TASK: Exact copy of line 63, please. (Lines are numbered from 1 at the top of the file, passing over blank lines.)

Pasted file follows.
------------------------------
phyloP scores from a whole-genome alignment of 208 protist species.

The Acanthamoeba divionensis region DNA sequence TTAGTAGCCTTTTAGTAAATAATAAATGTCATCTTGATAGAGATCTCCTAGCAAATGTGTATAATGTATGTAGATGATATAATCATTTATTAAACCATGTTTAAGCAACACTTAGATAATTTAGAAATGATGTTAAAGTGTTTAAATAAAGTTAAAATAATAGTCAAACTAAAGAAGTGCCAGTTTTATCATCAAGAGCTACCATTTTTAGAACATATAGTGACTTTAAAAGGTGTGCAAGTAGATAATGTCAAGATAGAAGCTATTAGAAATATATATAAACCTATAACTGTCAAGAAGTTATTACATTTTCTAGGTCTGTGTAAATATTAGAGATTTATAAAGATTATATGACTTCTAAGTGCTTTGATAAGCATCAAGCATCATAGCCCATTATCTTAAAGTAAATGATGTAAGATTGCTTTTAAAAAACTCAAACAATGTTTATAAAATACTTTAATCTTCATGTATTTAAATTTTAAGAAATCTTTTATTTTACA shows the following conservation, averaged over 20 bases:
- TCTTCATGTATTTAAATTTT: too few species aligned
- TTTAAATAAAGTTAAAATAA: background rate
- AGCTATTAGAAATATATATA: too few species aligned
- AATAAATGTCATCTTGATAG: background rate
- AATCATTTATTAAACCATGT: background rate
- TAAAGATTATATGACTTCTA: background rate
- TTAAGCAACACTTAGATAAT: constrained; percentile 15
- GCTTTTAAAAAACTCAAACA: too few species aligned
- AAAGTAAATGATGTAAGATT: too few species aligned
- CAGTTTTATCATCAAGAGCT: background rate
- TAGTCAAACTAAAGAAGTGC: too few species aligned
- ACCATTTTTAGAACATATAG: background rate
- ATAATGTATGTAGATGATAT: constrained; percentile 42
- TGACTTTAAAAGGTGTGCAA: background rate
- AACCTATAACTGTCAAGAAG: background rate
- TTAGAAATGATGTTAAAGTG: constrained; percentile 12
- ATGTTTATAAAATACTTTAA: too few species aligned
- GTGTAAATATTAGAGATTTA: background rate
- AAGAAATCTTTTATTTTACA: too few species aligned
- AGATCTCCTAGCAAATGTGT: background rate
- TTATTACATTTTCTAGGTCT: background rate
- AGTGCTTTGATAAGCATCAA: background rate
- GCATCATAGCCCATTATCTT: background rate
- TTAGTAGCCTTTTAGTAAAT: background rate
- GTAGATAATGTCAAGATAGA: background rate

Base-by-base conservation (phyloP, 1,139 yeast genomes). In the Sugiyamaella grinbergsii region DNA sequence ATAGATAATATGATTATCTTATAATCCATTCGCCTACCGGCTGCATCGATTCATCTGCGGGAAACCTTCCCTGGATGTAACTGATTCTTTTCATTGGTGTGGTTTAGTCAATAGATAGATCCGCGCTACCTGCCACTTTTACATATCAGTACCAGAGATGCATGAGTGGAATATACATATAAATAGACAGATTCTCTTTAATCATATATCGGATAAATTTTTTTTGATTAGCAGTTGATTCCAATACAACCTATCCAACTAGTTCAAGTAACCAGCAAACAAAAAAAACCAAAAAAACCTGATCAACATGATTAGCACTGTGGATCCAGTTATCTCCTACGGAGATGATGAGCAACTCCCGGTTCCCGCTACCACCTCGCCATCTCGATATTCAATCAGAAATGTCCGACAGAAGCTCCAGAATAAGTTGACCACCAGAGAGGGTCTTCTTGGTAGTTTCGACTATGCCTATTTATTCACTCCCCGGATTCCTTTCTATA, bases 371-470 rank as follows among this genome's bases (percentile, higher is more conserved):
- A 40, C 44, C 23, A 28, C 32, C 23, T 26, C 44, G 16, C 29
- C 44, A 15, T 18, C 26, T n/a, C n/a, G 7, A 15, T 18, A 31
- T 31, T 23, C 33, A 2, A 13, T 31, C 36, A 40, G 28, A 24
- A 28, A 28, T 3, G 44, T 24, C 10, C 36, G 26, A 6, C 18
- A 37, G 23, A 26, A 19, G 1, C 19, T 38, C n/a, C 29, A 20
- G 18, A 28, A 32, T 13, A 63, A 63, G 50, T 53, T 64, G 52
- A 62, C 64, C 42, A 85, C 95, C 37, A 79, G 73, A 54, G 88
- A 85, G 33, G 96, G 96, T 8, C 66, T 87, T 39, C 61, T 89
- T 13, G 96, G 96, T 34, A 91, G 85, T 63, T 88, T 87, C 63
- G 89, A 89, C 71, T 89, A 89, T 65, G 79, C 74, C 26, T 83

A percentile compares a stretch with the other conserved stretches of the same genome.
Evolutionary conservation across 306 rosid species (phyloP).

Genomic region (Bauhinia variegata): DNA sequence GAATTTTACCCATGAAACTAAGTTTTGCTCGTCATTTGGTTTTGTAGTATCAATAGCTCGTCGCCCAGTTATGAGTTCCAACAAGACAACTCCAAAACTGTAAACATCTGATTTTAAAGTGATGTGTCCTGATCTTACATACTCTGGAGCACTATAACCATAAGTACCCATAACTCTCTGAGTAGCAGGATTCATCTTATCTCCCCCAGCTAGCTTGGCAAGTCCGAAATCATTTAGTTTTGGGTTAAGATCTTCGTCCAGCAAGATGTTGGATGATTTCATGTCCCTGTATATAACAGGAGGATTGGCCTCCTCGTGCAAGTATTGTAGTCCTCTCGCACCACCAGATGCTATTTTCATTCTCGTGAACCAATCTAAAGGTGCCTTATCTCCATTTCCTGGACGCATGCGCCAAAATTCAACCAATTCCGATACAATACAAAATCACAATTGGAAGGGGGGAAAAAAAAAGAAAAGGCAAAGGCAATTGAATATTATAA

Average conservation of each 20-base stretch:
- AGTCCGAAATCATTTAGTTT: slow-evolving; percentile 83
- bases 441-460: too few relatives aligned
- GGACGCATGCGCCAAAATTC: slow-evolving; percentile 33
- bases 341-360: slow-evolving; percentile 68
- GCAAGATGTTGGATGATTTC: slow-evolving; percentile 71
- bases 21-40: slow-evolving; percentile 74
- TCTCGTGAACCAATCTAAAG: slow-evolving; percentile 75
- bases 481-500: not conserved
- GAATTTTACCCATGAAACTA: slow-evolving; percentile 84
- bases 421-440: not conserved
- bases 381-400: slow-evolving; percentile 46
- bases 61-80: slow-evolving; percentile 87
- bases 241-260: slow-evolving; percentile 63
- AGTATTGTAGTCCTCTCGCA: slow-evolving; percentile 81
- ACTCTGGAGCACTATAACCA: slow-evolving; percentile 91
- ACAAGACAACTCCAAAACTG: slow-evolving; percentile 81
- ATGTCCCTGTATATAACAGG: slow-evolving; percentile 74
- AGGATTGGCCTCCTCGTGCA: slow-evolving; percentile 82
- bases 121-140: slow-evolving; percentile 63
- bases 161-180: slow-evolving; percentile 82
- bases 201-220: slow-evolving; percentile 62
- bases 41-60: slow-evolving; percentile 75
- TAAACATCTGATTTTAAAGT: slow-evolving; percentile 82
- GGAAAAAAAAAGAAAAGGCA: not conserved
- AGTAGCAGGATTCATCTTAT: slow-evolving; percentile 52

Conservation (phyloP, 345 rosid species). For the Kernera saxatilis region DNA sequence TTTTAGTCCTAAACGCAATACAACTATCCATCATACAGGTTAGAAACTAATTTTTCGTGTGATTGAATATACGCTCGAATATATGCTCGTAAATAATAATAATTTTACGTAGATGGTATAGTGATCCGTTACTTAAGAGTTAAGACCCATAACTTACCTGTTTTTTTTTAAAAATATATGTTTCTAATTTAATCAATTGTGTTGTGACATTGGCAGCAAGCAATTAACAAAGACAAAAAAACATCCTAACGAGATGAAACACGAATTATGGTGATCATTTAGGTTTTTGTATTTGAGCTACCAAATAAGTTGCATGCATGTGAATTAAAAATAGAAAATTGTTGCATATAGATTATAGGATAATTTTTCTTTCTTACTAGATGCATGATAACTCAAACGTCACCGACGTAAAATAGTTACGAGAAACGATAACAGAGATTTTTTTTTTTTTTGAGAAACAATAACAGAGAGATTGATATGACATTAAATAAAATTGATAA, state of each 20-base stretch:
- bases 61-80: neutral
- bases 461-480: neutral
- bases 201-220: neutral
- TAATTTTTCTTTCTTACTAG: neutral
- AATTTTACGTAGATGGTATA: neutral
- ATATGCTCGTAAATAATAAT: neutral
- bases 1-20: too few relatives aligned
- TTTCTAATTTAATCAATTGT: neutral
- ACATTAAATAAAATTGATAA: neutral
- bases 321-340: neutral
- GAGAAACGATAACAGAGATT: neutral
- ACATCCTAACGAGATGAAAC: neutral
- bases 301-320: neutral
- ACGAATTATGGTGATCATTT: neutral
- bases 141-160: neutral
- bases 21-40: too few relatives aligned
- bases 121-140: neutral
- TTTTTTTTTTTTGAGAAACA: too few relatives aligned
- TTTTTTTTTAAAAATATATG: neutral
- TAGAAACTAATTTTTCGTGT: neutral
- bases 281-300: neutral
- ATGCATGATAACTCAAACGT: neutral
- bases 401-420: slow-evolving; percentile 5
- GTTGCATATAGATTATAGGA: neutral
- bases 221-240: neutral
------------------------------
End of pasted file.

- bases 201-220: slow-evolving; percentile 62